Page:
#Nohumanislimited is the motto of Kenyan born Eliud Kipchoge, who most definitely pushed himself to the limit to become the first man in history to run a sub 2 hour marathon. Last weekend in Vienna, the 34 year old completed the marathon in a jaw dropping time of 1hr 59mins 40.2s, smashing the 2 hour barrier! But what was the key to his stunning achievement?



Exercise Physiologist Dr Michael Joyner first predicted that a sub 2 hour marathon was possible in his 1991 research paper. Using statistical models he anticipated that it was possible to complete a marathon in 1hr 57mins 58s in perfect conditions. For over 25 years, long distance athletes edged ever closer to this 2 hour mark, with Eliud's first direct attempt in 2018 setting 2hr 01min 39s, but until this week no one has achieved a sub 2 hour time.

But what can we learn From Eliud's stunning performance to maximise our own personal sporting endeavours - including your own swimming?

The one thing we would highlight was how incredibly well *paced* his run was. With every km (but the last) set between 2mins 48s and 2mins 52s. His run was so well paced that he had a little left in the tank to complete the final km in 2mins 40s and complete the final 400m in 65s! 

With all his experience, discipline and talent, we have no doubt that Eliud has excellent pace judgement in his own right but just to make absolutely sure of perfect pacing, you might have noticed that the electric pace vehicle shone a laser on the road to set a precise running speed:



This laser set an exact pace of 1:59:50 to follow (giving him 10 seconds spare in case he stumbled on the run-in to the finish).

Pacing isn't "sexy" like a cool pair of running shoes or a fancy swim-skin but the fact is that every world record in any distance event has been set using even pacing or a slight negative split, where the second half is running slightly quicker than the first. If you want your best times in training or in races then you too should aim for precise pacing - it's absolutely essential.

So good pacing is important but what can you use as a guide if you don't have a budget running into millions giving you laser guiding technology? Actually in pool swimming it's really easy to achieve the same thing as the lasers gave Eliud - significantly easier than in running, cycling or almost any other endurance sport.

The solution is a Finis Tempo Trainer Pro. This small yellow beeper sits under your cap and sets a perfectly even pace for you to swim:

Set it and pop it under your cap by your ear!
Get yours here: shop.swimsmooth.com/products/finis-tempo-trainer-pro

If you are in a 25m pool and want to swim at 2 minutes per 100m (which could be your own personal equivalent of 2 hour marathon pace!) then you set the Tempo Trainer to beep every 30 seconds. Swim at 1:30 /100m? Easy, program it to 22.5 seconds.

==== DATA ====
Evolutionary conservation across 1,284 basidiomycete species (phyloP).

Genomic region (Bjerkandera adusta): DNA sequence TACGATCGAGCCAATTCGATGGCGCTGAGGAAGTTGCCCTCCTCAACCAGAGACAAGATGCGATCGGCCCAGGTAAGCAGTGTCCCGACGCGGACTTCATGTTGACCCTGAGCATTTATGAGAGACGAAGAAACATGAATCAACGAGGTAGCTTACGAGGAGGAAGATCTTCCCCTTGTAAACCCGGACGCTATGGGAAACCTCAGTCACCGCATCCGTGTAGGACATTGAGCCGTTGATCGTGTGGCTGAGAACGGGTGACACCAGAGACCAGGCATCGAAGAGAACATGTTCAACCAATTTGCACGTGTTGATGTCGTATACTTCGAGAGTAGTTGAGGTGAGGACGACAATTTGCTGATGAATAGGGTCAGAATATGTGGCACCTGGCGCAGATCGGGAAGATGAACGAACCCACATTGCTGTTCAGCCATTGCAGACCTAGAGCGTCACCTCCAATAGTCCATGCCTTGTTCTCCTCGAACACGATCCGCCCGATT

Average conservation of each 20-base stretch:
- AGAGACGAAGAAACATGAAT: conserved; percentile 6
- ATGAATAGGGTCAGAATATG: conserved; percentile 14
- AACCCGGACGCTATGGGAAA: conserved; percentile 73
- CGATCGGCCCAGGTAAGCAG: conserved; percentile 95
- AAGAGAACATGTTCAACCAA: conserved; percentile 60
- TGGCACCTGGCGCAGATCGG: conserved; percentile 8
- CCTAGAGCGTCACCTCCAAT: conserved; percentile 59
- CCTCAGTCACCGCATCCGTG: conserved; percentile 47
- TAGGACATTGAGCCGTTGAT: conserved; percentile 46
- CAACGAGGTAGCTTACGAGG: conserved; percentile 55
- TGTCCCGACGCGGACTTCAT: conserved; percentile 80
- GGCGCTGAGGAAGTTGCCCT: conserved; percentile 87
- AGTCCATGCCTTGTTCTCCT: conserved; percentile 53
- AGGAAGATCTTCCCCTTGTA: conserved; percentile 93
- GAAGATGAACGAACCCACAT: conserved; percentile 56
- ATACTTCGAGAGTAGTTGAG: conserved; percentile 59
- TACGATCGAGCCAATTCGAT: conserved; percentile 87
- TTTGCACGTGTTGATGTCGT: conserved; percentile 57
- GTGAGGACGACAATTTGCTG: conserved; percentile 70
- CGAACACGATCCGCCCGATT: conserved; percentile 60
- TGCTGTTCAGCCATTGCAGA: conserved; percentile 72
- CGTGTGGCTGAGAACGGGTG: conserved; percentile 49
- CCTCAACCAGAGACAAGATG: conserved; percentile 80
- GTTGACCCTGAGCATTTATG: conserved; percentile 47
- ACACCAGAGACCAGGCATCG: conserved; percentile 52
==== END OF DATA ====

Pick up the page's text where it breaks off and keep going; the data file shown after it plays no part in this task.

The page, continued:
Using it is a cinch: Wait for the beep, start swimming and pace your effort so you turn and push off the wall when the beep goes. The first time you use one you'll immediately realise how easy it is to go off too fast and then consequently how hard it is to stay with beeper over longer distances! If Eliud had done that he would have fallen well short of the record with all the world's media watching him.

The important thing to appreciate with a Tempo Trainer Pro is that it gives you real time feedback as you swim. Reviewing your splits back retrospectively on your watch is far less valuable as it's way too late to do anything about your pacing after the session!

Beneficial To Training Not Just Racing

Here's another thing - although pacing is super important in races for best performance, it's arguably even more important in training. That's because well paced training sets give you much more fitness improvements than sets where you start too fast and then tail off.

This is why we use Tempo Trainer Pros so extensively at Swim Smooth. In the SS Guru (our virtual swim coach) we determine the pace you should be swimming for any given training session based on your own individual level of fitness at that moment in time. Then the Guru tells you the number to put in the Tempo Trainer to achieve this pace. Place it under your swimming cap and voila!, you have pacing as good as Eliud Kipchoge:



You can think of this system like a virtual training partner, not only does it set the pace for you but it keeps you honest and motivated throughout the swim - genius!

For pacing as good as Eliud Kipchoge, add the Finis Tempo Trainer to your swim bag now and follow one of our pacing sessions on the Guru to nail your pacing for your next swim.


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Is Photoshop Harming Your Stroke Technique?

Manufacturers of swim suits, goggles, wetsuits and swimming gadgets love to show us great underwater images of their products in action:






And here's a fantastic promo shot of one of our favourite swimmers Becky Adlington:




Shots like these are beautiful and remind us how lucky we are to do a sport where we get to spend quality time in a wonderfully different environment. But is there something wrong with these shots, something that actually harms our own swimming?